House passes bill to delay overtime rules

Published in FSD Update

congress capitol hill

The U.S. House of Representatives voted last night to delay adoption of pending overtime pay rules by six months, pushing back the start date to June 1.

The measure has yet to be taken up by the full Senate, and President Obama has already issued a statement promising to veto the legislation. Yet the vote last night was hailed as a victory for restaurants and other small businesses by such groups as the National Restaurant Association.

“We are grateful that Congress stood with small business and passed the Regulatory Relief for Small Businesses, Schools, and Nonprofits Act,” the NRA said in a statement. “We continue to work with key senators on both sides of the aisle to find a resolution in both houses.”

Hopes for a delay in the Senate were buoyed by the partisan vote in the House. The delay measure was passed nearly along party lines, 246-177. The Republican Party also controls the Senate.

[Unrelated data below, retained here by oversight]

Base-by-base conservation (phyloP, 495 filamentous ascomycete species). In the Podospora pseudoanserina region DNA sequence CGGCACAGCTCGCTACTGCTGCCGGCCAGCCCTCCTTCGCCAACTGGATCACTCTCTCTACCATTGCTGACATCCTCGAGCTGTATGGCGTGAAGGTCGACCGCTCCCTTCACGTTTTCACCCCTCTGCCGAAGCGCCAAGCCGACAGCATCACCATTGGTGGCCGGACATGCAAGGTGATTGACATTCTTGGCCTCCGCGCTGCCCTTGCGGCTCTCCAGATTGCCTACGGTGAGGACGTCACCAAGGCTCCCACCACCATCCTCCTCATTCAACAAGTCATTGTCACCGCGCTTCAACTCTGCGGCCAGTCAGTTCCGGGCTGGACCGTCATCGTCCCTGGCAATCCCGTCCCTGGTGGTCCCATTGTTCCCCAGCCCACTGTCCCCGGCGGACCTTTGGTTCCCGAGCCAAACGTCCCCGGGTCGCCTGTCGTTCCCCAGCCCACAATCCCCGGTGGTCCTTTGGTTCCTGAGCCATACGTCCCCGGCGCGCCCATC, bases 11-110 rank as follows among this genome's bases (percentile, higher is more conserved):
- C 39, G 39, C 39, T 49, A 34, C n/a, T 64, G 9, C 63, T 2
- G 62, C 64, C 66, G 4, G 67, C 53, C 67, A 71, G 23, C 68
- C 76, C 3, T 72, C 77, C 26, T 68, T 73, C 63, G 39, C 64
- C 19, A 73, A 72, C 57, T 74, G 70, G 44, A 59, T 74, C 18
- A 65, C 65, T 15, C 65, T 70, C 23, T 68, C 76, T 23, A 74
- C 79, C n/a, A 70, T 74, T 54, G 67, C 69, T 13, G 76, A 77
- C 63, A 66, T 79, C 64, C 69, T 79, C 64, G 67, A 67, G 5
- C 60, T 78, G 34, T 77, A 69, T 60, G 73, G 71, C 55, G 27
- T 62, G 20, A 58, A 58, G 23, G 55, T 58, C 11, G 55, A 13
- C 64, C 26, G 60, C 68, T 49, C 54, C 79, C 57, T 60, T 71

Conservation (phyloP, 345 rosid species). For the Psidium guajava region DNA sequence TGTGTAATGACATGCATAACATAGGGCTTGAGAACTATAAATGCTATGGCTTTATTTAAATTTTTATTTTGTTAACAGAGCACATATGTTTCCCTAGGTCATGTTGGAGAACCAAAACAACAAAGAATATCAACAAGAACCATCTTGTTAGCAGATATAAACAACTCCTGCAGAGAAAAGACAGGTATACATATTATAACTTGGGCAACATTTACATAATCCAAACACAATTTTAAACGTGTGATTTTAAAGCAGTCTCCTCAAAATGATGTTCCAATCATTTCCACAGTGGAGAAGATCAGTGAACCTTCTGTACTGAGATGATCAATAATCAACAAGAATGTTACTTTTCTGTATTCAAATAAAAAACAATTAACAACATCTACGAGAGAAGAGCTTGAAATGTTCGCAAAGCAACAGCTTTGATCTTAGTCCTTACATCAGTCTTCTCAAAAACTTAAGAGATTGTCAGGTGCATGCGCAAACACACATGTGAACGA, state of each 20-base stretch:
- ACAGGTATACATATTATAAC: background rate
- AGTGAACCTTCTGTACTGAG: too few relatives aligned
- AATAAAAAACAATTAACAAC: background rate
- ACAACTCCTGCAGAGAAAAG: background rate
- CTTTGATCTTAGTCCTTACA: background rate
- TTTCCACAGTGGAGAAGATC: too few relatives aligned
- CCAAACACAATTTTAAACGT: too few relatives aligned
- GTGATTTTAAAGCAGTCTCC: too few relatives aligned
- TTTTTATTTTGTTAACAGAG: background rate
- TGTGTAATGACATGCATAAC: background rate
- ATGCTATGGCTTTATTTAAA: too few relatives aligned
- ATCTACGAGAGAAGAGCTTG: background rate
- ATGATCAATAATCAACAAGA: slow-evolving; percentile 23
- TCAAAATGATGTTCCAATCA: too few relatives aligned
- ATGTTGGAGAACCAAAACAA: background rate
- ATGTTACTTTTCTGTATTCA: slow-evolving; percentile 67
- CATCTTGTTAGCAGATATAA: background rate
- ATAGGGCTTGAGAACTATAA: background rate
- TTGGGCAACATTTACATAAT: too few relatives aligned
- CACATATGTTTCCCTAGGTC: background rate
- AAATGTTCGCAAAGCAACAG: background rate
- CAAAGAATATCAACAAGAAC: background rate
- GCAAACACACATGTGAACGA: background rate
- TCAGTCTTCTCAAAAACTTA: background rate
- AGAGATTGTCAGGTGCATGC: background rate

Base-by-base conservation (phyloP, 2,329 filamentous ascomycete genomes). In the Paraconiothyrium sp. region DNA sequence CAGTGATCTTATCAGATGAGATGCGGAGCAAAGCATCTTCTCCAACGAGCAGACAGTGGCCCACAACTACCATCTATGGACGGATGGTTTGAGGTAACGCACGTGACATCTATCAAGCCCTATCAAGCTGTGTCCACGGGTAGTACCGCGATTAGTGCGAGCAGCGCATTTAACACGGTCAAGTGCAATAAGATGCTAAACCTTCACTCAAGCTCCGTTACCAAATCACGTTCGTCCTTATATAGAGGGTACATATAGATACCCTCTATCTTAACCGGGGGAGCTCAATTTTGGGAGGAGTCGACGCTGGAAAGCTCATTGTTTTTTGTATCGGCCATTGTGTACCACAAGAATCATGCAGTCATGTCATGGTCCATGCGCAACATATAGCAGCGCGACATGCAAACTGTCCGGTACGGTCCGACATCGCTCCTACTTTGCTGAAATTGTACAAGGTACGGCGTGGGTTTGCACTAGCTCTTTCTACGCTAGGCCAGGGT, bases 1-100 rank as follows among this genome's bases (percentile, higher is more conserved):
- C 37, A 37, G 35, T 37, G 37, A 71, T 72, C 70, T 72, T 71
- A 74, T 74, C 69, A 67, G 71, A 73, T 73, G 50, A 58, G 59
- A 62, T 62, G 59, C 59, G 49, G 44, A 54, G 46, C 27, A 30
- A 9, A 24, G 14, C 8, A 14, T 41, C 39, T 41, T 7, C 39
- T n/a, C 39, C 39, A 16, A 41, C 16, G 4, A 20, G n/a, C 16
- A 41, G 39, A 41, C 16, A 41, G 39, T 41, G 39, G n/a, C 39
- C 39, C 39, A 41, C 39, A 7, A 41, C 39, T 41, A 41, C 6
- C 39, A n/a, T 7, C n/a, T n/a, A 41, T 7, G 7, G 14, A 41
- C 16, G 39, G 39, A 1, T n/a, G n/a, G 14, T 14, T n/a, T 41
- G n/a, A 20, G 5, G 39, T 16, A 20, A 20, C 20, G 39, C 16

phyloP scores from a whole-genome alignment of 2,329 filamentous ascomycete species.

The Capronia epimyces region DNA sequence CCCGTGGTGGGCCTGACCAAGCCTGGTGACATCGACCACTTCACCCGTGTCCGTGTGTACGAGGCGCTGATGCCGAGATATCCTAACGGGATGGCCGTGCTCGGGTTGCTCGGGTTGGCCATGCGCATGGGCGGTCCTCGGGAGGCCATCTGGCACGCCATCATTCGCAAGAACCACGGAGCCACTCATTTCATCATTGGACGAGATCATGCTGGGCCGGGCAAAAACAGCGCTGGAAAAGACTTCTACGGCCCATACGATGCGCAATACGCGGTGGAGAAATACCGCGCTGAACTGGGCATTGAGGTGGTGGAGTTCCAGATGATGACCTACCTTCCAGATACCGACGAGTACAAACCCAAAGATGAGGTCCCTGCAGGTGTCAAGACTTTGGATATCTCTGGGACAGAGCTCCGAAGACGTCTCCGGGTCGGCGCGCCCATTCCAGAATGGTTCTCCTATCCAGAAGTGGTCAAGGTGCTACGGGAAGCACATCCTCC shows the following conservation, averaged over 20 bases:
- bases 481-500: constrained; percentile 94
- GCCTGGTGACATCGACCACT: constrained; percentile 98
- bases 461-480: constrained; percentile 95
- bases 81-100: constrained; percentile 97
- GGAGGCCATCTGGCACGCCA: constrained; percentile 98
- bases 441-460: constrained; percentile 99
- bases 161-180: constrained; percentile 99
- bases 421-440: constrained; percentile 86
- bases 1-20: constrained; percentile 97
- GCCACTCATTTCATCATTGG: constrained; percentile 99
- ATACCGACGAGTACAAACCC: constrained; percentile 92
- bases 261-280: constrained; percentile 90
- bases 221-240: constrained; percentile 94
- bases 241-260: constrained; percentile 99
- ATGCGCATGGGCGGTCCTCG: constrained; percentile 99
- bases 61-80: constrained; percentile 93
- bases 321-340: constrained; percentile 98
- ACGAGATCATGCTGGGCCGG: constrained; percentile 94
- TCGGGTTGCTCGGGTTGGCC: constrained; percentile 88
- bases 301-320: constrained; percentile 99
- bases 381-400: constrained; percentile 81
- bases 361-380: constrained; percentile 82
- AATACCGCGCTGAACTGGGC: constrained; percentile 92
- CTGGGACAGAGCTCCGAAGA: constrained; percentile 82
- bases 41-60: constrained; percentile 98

The vote in the House came on the same day Congress overrode President Obama’s veto of a bill allowing U.S. citizens to sue Saudi Arabia for damages relating to 9/11. The two-thirds vote marked the first time Congress has overturned an Obama veto.

The new overtime rules, issued by the Department of Labor earlier this year, are scheduled to take effect on Dec. 1. The regulatory change doubles the threshold that determines which salaried employees would be entitled to time-and-a-half pay for work exceeding 40 hours per week. Anyone on salary who earns less than $47,476 on an annual basis would be eligible for the higher pay. The threshold is currently $23,660.

Twenty-one states recently joined forces to challenge the rules in court, arguing against the use of salary as the test of eligibility. 

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